On Saturday, August 4, 2012, we will explore this topic in-depth and present solutions at the Black Science Fiction Film Festival, during the panel entitled Art at War: Countering Negative Images of Blacks in the Media.
This amazing panel includes:
KALONJI JAMA CHANGA, Moderator
Under Kalonji’s direction as Founder/National Chief Coordinator of the FTP Movement, programs such as Feed The People, Siafu Youth Corps, MOBB(Mothers of Black and Brown Babies) and the FTP Artists Collective, have matured and developed.
Known as “The Riot Starter” due to his uncompromising position, ability to move the crowd, and muscle in his voice, Kalonji has been featured on the Ride or Die, Poets 4 Political Prisoners and Organize the Hood Tours.
The high demand for this powerful force in the Black Movement has earned him the honor of hosting both Black August Commemoration Concerts and Festivals in Oakland, California and Atlanta, Georgia, annually. In 2007, Kalonji was instrumental in the launching of the Cease Fire: Stop Police Terrorism Campaign, a national crusade that amalgamated community organizers and the hip hop community to tackle issues of police brutality. Endorsers of the Cease Fire Campaign include The National Political Hip Hop Convention, Congresswoman Cynthia McKinney and former political prisoner Dhoruba Bin Wahad.
In addition to his effective organizing and electrifying microphone skill, Kalonji is also a talented writer whose work has appeared in San Francisco Bay View, The Source, Frontline Magazine and The Bandana Republic: A Literary Anthology by Gang Members and Their Affiliates. Kalonji is also author of the bestselling book, How to Build a People’s Army.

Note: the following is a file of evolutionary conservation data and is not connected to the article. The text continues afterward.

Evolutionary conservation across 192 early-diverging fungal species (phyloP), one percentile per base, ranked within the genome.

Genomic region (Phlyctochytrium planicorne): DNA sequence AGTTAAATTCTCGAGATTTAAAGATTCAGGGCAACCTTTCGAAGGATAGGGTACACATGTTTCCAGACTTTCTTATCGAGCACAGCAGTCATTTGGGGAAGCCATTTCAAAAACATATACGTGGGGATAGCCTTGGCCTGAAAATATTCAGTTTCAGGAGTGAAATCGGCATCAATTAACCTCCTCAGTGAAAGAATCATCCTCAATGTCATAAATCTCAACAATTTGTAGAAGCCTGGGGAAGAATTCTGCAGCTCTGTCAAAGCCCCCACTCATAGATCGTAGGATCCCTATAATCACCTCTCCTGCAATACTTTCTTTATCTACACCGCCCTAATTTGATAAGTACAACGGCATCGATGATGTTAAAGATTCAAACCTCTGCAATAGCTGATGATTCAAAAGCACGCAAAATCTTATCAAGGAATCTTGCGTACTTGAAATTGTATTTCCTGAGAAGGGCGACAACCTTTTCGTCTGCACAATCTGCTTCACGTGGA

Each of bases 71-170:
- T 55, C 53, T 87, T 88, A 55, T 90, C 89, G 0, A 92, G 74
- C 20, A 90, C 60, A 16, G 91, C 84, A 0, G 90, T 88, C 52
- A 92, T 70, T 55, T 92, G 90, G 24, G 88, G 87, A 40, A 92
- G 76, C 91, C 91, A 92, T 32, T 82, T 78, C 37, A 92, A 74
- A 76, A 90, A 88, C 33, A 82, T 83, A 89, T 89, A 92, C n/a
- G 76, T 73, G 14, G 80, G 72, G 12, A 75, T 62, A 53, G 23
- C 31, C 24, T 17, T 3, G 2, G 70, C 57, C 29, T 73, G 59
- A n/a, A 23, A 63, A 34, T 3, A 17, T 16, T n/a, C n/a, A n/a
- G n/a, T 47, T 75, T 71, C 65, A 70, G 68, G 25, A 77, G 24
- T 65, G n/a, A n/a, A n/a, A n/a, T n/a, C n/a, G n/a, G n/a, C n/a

Finally, Kalonji Changa and film producer Vaughn Saber will be releasing an explosive documentary about police brutality entitled Why We Say FTP. The film will be internationally distributed and includes freedom fighters, rappers and politicians.
One of the newest faces in Hollywood to watch is Atlanta native Yakini Horn, who made her television debut as a member of the ensemble cast joining Oscar winner, Cuba Gooding Jr., in the Hallmark Hall of Fame movie Firelight on ABC. She also has a role in Tyler Perry’s Madea’s Big Happy Family.
Yakini’s love affair with acting began as a student at North Atlanta High School, when she was cast to play the lead role in the production of “A Funny Thing Happened on the Way to the Forum” and continued while she was a student at Georgia State University, where she graduated with a degree in Theatre and African-American Studies.
She has appeared in several prominent Atlanta theatrical productions including For Colored Girls Who Have Considered Suicide When the Rainbow is Enuf and The Colored Museum, both directed by actress and director Jasmine Guy; the Vagina Monologues; and her annual show for teen girls called Divine Intervention, in which she plays a variety of characters whose common thread is that somewhere in their childhood, either family, church, school or community failed to intervene at the first signs of trauma and trouble.
Most recently, Yakini appeared in an episode of the USA Network series Necessary Roughness, in which she played a roller derby star and she will be seen in the upcoming season of Homeland on Showtime.
BOBBY M. PEOPLES, SR.
After several rejections at auditions, Bobby entered film school, where he studied music and video production.
After working on several projects for Dreamworks, Touchstone Pictures and New
Millennium film studios, he founded his own film production company, The Peoples Film Company, where he writes, produces and directs great films and nurtures the talent of other up-and-coming filmmakers.
Balogun is one of the leading authorities on Steamfunk – a philosophy or style of writing that combines the African and / or African American culture and approach to life with that of the steampunk philosophy and / or steampunk fiction – and writes about it, the craft of writing and Steampunk in general, at http://chroniclesofharriet.com/.
He is author of three novels – MOSES: The Chronicles of Harriet Tubman (Books 1 & 2) (Steampunk); Redeemer (Science Fiction); and Once Upon A Time In Afrika (Sword & Soul). He is also co-creator of the soon-to-be-released role-playing game, Ki-Khanga™: The Sword & Soul RPG.